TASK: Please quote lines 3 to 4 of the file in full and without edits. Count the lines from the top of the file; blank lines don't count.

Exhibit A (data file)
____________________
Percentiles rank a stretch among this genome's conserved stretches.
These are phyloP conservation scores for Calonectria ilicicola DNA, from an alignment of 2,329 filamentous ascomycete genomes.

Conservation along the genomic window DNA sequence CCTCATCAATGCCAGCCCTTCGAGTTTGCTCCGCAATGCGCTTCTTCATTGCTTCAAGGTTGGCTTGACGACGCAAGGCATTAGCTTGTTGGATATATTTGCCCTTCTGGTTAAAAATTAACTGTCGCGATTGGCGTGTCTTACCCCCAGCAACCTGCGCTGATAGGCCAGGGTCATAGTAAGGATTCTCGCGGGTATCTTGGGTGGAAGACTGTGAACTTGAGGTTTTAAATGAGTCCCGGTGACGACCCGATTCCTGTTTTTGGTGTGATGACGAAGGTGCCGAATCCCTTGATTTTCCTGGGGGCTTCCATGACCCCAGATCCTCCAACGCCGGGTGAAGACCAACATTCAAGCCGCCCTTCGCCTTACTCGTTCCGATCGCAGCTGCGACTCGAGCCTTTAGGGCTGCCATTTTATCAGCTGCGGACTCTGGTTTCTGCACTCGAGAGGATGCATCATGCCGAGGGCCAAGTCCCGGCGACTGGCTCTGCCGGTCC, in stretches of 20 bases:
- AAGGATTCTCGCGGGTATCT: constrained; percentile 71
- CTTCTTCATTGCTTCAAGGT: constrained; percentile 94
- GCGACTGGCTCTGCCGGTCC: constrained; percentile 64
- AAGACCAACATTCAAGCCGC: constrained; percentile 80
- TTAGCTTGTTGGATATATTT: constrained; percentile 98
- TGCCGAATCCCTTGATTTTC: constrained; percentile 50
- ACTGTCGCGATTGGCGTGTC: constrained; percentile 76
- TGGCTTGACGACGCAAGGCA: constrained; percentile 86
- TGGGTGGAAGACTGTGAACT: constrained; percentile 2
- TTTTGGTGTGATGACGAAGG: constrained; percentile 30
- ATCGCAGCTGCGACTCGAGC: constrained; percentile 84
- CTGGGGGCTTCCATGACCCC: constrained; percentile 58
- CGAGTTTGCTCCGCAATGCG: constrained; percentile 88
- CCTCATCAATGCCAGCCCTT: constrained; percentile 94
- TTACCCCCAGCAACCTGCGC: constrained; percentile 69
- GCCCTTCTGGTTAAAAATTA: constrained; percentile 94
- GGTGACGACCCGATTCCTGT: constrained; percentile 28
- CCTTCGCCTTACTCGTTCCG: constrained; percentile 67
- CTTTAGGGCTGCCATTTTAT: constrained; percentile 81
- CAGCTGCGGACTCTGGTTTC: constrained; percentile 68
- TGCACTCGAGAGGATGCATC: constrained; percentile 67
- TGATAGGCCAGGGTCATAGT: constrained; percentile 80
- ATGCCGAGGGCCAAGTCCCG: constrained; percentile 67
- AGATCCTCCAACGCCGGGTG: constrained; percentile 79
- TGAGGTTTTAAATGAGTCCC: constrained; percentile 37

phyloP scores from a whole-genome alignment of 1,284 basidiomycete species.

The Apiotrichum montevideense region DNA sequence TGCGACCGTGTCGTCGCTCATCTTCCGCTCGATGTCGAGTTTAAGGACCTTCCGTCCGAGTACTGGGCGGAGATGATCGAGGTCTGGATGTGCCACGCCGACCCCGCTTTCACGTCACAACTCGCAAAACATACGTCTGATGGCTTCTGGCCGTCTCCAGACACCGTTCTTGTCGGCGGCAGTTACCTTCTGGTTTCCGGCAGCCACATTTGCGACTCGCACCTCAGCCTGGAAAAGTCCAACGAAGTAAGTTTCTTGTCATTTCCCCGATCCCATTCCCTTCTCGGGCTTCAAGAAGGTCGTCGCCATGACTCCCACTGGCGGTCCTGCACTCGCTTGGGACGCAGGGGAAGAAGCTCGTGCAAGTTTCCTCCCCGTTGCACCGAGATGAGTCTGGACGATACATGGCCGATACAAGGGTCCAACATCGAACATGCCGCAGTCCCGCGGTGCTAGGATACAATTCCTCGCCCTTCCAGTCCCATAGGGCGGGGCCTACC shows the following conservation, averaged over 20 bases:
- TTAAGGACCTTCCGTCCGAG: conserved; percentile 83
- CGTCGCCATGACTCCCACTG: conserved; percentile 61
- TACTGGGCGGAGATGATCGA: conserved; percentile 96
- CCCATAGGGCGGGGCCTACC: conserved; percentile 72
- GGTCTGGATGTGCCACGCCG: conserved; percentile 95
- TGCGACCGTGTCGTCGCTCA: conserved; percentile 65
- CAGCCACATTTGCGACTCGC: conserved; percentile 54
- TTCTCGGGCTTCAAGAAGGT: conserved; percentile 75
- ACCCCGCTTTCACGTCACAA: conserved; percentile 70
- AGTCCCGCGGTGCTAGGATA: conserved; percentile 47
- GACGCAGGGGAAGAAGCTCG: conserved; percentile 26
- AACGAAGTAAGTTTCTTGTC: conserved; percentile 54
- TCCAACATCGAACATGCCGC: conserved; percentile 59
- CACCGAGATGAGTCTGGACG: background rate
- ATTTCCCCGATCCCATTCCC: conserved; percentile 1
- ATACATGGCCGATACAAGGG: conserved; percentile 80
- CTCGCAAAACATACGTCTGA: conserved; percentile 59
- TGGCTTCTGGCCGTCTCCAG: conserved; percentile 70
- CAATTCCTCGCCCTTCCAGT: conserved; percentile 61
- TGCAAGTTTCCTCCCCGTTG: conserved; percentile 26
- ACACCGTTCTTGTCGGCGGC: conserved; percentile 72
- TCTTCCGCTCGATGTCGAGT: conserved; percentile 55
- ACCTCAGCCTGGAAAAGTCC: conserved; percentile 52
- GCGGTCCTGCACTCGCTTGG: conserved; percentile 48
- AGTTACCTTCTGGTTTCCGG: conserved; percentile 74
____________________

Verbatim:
Conservation along the genomic window DNA sequence CCTCATCAATGCCAGCCCTTCGAGTTTGCTCCGCAATGCGCTTCTTCATTGCTTCAAGGTTGGCTTGACGACGCAAGGCATTAGCTTGTTGGATATATTTGCCCTTCTGGTTAAAAATTAACTGTCGCGATTGGCGTGTCTTACCCCCAGCAACCTGCGCTGATAGGCCAGGGTCATAGTAAGGATTCTCGCGGGTATCTTGGGTGGAAGACTGTGAACTTGAGGTTTTAAATGAGTCCCGGTGACGACCCGATTCCTGTTTTTGGTGTGATGACGAAGGTGCCGAATCCCTTGATTTTCCTGGGGGCTTCCATGACCCCAGATCCTCCAACGCCGGGTGAAGACCAACATTCAAGCCGCCCTTCGCCTTACTCGTTCCGATCGCAGCTGCGACTCGAGCCTTTAGGGCTGCCATTTTATCAGCTGCGGACTCTGGTTTCTGCACTCGAGAGGATGCATCATGCCGAGGGCCAAGTCCCGGCGACTGGCTCTGCCGGTCC, in stretches of 20 bases:
- AAGGATTCTCGCGGGTATCT: constrained; percentile 71